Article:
National Civil Rights Museum

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National Civil Rights Museum
Lorraine Motel 04 15 Mar 2012.jpg
The Lorraine Motel is part of the complex of the National Civil Rights Museum. The wreath marks Dr. King's approximate place at the time of his assassination.
General information
Town or city Memphis, Tennessee
Country United States
Coordinates 35°08′04″N 90°03′27″W / 35.1345°N 90.0576°W / 35.1345; -90.0576Coordinates: 35°08′04″N 90°03′27″W / 35.1345°N 90.0576°W / 35.1345; -90.0576
Completed 1920 (original building)
1960s (annex)

The National Civil Rights Museum is a complex of museums and historic buildings in Memphis, Tennessee; its exhibits trace the history of the Civil Rights Movement in the United States from the 17th century to the present. The museum is built around the former Lorraine Motel, where Rev. Martin Luther King, Jr. was assassinated on April 4, 1968. Two other buildings and their adjacent property, also connected with the King assassination, have been acquired as part of the museum complex.

The museum re-opened in 2014 after renovations that increased the number of multi-media and interactive exhibits, including numerous short movies to enhance features. The museum is owned and operated by the Lorraine Civil Rights Museum Foundation, based in Memphis. The Lorraine Motel is owned by the Tennessee State Museum and leased long term to the Foundation to operate as part of the museum complex.


Wide-view image of the Lorraine Hotel and the boarding house (to the left) from where James Earl Ray was alleged to have fired the fatal shot. Police say he fired from the second floor bathroom window (to the left of the lightpole).

The first hotel on the site was the 16-room Windsorlorrine Hotel, built on the northern side of the complex around 1925; it was renamed the Marquette Hotel. Walter Bailey purchased it in 1945 and renamed it for his wife Loree and the song "Sweet Lorraine". During the segregation era, he operated an upscale accommodation that catered to a black clientele. Bailey added a second floor, a swimming pool, and drive-up access for more rooms on the south side of the complex. He changed the name from Lorraine Hotel to Lorraine Motel. Among its guests through the 1960s were musicians going to Stax Records, including Ray Charles, Lionel Hampton, Aretha Franklin, Ethel Waters, Otis Redding, the Staple Singers and Wilson Pickett.[1]

Following the assassination of King, Bailey withdrew Room 306 (where King died) and the adjoining room 307 from use, maintaining them as a memorial to the activist leader. Bailey's wife Loree suffered a stroke hours after the assassination, and died five days later. Bailey reduced the operation by converting the other motel rooms to single room occupancy for low-income residential use.[1]

Establishing the memorial foundation[edit]

Bailey worked with Chuck Scruggs, program director of WDIA, and attorney D'Army Bailey, to raise funds to "Save the Lorraine." They worked with the Martin Luther King Memorial Foundation. The Foundation bought the motel for $144,000, following foreclosure in December 1982.

In 1984 the group changed the name of their organization to the Lorraine Civil Rights Museum Foundation. The Lorraine finally closed as an SRO motel on March 2, 1988. Sheriff's deputies were needed to evict the last holdout tenant, Jacqueline Smith, in preparation for an $8.8 million overhaul.[2] Bailey died in July 1988, before getting to see the results of his efforts to establish the museum.[3]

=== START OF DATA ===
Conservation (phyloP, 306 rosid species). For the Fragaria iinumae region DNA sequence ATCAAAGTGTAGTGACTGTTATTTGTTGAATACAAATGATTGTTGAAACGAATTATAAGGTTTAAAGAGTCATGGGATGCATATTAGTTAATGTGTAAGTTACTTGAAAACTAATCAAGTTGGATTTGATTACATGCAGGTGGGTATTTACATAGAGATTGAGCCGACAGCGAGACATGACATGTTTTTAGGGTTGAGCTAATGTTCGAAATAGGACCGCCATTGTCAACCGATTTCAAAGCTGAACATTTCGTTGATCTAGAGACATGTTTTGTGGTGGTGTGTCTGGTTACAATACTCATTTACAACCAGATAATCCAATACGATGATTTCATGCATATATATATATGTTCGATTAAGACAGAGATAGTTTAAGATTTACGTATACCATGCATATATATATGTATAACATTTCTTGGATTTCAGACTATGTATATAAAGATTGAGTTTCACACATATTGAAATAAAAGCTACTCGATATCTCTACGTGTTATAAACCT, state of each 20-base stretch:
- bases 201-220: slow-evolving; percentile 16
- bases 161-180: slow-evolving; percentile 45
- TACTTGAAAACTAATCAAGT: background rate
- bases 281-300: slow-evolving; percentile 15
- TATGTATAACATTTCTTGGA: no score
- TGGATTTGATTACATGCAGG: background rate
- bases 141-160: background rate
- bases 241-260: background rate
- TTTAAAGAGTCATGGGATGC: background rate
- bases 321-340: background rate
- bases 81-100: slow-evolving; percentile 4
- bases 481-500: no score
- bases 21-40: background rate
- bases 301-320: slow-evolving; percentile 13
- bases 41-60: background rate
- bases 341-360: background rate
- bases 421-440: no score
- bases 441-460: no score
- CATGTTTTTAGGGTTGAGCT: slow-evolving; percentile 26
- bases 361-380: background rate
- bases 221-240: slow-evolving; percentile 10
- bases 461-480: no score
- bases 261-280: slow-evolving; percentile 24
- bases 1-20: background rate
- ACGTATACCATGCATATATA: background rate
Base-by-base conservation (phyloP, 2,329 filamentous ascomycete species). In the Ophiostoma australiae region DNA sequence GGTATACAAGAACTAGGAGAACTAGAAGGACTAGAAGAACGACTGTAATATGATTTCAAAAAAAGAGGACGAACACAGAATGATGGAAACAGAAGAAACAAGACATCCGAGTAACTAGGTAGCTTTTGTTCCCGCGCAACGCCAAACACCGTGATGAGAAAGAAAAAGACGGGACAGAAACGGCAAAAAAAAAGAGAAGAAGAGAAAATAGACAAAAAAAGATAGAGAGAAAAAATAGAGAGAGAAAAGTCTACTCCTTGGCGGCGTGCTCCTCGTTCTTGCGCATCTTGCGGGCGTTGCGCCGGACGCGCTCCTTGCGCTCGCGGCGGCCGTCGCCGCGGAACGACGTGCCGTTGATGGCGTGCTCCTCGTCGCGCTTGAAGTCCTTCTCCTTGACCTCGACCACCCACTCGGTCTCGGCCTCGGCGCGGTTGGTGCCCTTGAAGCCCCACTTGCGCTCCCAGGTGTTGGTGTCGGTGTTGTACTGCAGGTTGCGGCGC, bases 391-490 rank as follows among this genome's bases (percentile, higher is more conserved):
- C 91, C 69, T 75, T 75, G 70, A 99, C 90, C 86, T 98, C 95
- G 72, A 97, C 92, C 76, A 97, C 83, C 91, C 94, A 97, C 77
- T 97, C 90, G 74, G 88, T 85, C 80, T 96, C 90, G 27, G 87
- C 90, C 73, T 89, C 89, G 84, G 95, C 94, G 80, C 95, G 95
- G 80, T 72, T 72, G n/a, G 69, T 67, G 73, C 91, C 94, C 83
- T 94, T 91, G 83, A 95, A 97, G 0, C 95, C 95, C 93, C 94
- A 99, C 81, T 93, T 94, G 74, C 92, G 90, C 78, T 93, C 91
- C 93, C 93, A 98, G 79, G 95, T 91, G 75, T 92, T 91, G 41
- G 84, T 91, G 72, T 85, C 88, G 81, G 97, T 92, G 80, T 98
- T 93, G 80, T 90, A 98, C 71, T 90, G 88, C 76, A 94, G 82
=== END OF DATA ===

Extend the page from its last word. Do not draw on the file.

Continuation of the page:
The Foundation worked with Smithsonian Institution curator Benjamin Lawless to develop a design to save historical aspects of the site. The Nashville, Tennessee firm McKissack and McKissack was tapped to design a modern museum on those portions of the grounds that were not directly related to the assassination.[1]

Museum opening in 1991[edit]

The museum was dedicated on July 4, 1991 and officially opened to the public on September 28, 1991.[1] D'Army Bailey was the founding president of the museum.[4]

In 1999 the Foundation acquired the Young and Morrow Building, and its associated vacant lot on the West side of Mulberry, as part of the museum complex. A tunnel was built under the lot to connect the building with the motel. The Foundation became the custodian of the police and evidence files associated with the assassination, including the rifle and fatal bullet. The latter are on display in a 12,800 sq. foot exhibit in the former Y & M building, which opened September 28, 2002.[1]

Renegotiation of lease with state in 2007[edit]

Through the years, there has been controversy over composition of the board of the museum Foundation and of the mission of the museum, as people have differing opinions. These issues came to a head in December 2007, as the museum foundation was asking the state, which owned the property, to extend its lease for 50-years rent-free. Bailey, a circuit court judge, said he was disappointed with the museum's emphasis on history. He said that he had envisioned it as an institution to inspire activism. By 2007, members of the board included whites from the corporate world. Bailey and other community activists criticized the board as "too white" and claimed they were shutting out the community. Beverly Robertson, then director of the museum, defended the board and the museum's operation.[4]

Gregory Duckett, a board member, disagreed with Bailey's interpretation, saying the museum was never designed as an activist institution. Robertson noted that many board members were African Americans who had been activists and also entered corporate life. In 2007, the state agreed to a 20-year lease, while taking over major maintenance of the complex. It required the museum board to hold annual public meetings and increase the number of African-American board members.[4]